Archive for ‘Slow’

February 16, 2011

5…Minds Not Made Up

We’ve been talking to lots of people these days, lots of people with lots of ideas and opinions and talents… and uncertainties and fears and ineptitudes, too. Lots of people have something to say and know how to say it. Lots of people have something to say but aren’t sure how to express it. And lots and lots of people won’t easily open their mouths to speak unless they feel they can speak with some degree of authority on the subject.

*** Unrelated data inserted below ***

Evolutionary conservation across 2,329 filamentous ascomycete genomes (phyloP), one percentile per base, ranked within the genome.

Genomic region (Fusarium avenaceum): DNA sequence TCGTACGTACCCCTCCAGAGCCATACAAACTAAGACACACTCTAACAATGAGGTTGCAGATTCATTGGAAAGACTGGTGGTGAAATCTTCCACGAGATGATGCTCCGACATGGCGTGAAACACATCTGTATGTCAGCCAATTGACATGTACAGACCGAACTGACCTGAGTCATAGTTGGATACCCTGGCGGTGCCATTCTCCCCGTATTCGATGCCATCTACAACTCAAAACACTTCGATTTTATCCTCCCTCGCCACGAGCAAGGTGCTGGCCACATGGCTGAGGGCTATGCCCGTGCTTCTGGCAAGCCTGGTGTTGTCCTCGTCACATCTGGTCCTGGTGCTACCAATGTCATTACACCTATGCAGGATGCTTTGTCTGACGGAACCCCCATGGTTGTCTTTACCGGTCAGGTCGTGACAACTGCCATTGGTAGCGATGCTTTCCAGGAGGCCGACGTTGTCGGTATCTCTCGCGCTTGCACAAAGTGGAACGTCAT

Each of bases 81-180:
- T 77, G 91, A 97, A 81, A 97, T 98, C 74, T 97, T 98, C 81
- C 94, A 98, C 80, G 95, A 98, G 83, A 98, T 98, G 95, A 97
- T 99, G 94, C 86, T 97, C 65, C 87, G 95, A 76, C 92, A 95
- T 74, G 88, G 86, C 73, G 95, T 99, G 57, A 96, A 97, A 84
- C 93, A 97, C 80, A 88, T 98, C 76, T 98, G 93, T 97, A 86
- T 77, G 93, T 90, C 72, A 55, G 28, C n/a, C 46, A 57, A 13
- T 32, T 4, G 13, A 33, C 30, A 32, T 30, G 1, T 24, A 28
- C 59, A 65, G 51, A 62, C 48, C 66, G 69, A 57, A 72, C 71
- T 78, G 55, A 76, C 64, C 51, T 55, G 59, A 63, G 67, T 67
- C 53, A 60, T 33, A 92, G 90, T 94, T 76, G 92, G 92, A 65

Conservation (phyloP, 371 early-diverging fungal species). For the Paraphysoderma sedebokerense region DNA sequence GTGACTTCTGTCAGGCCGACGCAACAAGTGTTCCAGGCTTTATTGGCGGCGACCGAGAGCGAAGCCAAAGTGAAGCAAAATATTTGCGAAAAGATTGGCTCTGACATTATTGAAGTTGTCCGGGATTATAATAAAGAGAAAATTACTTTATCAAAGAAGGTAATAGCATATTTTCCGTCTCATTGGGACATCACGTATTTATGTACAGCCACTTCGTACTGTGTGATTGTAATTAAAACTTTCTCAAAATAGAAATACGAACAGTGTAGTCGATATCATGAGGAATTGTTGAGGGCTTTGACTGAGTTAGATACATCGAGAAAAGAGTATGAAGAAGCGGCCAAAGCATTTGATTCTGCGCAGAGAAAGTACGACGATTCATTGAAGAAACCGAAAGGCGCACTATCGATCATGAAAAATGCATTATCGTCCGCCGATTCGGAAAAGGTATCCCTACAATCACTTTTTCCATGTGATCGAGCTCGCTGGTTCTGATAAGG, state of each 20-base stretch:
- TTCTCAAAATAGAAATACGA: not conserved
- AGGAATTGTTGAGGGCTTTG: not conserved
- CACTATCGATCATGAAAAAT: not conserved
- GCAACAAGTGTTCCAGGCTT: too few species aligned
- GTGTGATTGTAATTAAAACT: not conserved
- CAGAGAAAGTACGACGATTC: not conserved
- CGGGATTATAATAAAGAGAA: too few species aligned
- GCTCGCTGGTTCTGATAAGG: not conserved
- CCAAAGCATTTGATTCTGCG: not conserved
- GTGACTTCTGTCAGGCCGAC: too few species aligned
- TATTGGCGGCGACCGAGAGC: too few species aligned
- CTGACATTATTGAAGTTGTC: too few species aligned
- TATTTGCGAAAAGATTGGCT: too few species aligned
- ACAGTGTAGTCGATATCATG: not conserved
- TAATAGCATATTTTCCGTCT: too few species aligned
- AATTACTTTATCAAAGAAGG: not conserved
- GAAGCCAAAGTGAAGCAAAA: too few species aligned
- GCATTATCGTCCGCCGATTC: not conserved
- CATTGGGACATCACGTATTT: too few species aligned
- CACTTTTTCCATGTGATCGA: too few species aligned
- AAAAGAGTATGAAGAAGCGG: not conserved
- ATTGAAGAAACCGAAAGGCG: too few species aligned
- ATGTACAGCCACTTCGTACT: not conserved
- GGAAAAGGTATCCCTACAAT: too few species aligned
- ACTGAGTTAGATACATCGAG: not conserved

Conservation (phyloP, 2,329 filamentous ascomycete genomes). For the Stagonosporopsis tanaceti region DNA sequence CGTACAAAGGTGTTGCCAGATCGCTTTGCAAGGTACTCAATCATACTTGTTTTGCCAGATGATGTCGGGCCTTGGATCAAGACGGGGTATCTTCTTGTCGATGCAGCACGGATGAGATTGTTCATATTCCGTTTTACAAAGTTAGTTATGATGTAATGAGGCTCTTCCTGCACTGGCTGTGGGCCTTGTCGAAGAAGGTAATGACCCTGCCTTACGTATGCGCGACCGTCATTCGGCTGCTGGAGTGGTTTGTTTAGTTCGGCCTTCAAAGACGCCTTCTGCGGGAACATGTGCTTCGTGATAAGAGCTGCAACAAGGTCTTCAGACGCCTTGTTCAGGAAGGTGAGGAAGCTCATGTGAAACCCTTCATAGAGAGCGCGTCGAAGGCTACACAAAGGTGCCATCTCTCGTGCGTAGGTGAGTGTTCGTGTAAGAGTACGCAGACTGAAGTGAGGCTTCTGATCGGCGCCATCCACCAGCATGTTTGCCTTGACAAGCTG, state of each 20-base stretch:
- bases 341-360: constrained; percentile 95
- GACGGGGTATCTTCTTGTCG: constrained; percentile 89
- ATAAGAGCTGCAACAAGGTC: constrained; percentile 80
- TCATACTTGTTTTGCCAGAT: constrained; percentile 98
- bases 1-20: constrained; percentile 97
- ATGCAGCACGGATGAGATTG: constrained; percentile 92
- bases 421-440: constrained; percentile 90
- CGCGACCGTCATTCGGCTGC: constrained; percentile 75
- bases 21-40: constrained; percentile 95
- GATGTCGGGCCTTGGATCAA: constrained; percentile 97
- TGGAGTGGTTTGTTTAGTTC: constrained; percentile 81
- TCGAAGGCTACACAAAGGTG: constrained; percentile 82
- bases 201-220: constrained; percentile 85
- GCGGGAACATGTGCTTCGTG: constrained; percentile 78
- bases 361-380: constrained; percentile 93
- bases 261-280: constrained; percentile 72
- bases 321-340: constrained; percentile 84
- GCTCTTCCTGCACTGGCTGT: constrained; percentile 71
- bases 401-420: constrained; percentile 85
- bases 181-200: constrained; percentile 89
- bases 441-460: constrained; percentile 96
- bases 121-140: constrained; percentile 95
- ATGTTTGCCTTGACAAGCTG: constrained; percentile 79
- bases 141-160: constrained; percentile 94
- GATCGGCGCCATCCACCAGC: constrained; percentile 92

We’ve been thinking a lot about how to best facilitate conversations that are really productive but not instrumental, respectful but not PC, safe but not boring, provocative but not inflammatory. We’re now of the opinion that one way to go about nurturing such a space is to ask people to come to the discussion or the workshop or the party without their minds made up. This single all-encompassing rule can speak to all those latent desires (to know and show oneself knowing, to have principles that stand the test of time, to be heard, to be understood, to be looked up to) that tend to manifest themselves as conversation-killers. What is a dead conversation if not a stagnant discussion in which the rigidities of minds made up have occasioned still ponds (lifeless, anaerobic, idle) instead of flowing waterways (always moving, always circulating, always refreshing)? Even though this analogy can only take us so far, since even anaerobic activity is ultimately transformative and creative, we think you get the picture.